The Monroe Doctrine prevented European powers from interfering in the Americas. But what prevented the U.S. from interfering in Latin America? Nothing.
So began Professor Andrew Rotter’s introduction of Saludos Amigos and The Three Caballeros, the latest films in the Friday Night Film Series. Ted Roosevelt sent in troops to Latin America regularly and pretty much bullied the entire region into falling in line with him. This, Kotter explained, made the Latin Americans disgruntled. When FDR came into power, he decided to stop interfering forcefully, instead adopting a new policy which Rotter calls “Cultural Imperialism.”
And out of this cultural offensive stemmed Saludos Amigos and The Three Caballeros.
The film is made up of four segments, each of which has a Disney character finding itself in Latin America completely unaware of the local culture. As it turns out, each of the Disney characters slowly adapts while the plotline meanders through many comic turns. Donald Duck, Goofy and Jose Carioca make an appearance in this movie that seems to stereotype Latin America to some extent.
The Three Caballeros is a series of vignettes, each exploring a different part of Latin America’s culture. These vignettes are tied together by a common thread in that they are all gifts given to Donald Duck by his friends in Latin America.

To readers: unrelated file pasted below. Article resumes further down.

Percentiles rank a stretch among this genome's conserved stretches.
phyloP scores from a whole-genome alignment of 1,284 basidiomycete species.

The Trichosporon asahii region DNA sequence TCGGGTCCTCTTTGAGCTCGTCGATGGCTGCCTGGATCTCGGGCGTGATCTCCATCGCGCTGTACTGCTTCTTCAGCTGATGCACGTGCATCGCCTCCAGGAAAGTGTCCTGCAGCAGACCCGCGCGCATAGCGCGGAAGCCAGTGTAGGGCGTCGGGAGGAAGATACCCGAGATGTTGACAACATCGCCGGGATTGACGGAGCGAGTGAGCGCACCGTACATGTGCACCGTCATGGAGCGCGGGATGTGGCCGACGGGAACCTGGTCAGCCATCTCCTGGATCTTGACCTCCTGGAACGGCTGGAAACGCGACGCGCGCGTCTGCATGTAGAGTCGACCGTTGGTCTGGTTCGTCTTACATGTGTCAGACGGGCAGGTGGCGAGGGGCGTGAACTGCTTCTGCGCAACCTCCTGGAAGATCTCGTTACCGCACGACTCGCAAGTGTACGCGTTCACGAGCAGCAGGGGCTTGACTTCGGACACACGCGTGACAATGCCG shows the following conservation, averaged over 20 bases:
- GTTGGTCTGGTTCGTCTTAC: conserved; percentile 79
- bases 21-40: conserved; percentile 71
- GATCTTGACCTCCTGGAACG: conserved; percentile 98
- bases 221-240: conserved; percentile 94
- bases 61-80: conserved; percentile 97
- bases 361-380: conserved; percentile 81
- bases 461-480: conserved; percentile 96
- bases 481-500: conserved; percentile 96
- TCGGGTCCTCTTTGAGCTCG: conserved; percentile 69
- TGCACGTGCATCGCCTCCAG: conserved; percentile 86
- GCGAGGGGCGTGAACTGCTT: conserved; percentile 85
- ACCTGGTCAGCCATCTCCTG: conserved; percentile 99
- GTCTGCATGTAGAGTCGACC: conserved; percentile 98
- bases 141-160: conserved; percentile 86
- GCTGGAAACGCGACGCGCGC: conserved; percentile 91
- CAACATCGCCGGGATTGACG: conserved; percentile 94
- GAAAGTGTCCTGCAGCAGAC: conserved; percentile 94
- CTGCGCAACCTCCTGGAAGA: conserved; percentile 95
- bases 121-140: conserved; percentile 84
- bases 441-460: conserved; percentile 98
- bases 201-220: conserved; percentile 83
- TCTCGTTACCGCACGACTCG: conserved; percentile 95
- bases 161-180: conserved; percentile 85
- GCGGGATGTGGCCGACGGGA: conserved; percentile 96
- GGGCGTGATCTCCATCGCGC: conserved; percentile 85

The basic plot is a superficial examination of a couple of Disney movies. You would think that that was enough. It’s just a Disney movie, right? But just for argument’s sake, let’s delve a little deeper.
“I had seen these movies when I was younger, but hadn’t noticed then either how troubling some of their politics are, or how sophisticated they are in terms of film language and references,” Postdoctoral Fellow of the Film and Media Studies department Professor Alice Lovejoy said. “So on the one hand, the politics are something you leave with, while on the other hand, you leave with a sense that – at least at this point – Disney was much more experimental than we typically think.”
As some research on the internet shows, when Saludos Amigos was released, Latin America seemed a little too friendly to Nazi Germany. This was an attempt by the U.S. to mollify Latin American sentiment. Clearly the politics are something you leave with.
Now, one would normally dismiss Disney in the face of Federico Fellini or Jean Cocteau as an experimental film experience, yet the surrealism in The Three Caballeros borrows from Cocteau and as Lovejoy says, from Berkeley.
This challenges how we view these films. Lovejoy says that this brings forward a few questions –first, how we conceive of animation (an art for children or adults?) and second, how and why the state gets involved in producing these movies.
It’s just a Disney movie, right? As the tagline of American Beauty goes, “Look Closer.”
Contact Srikar Gullapalli at [email protected]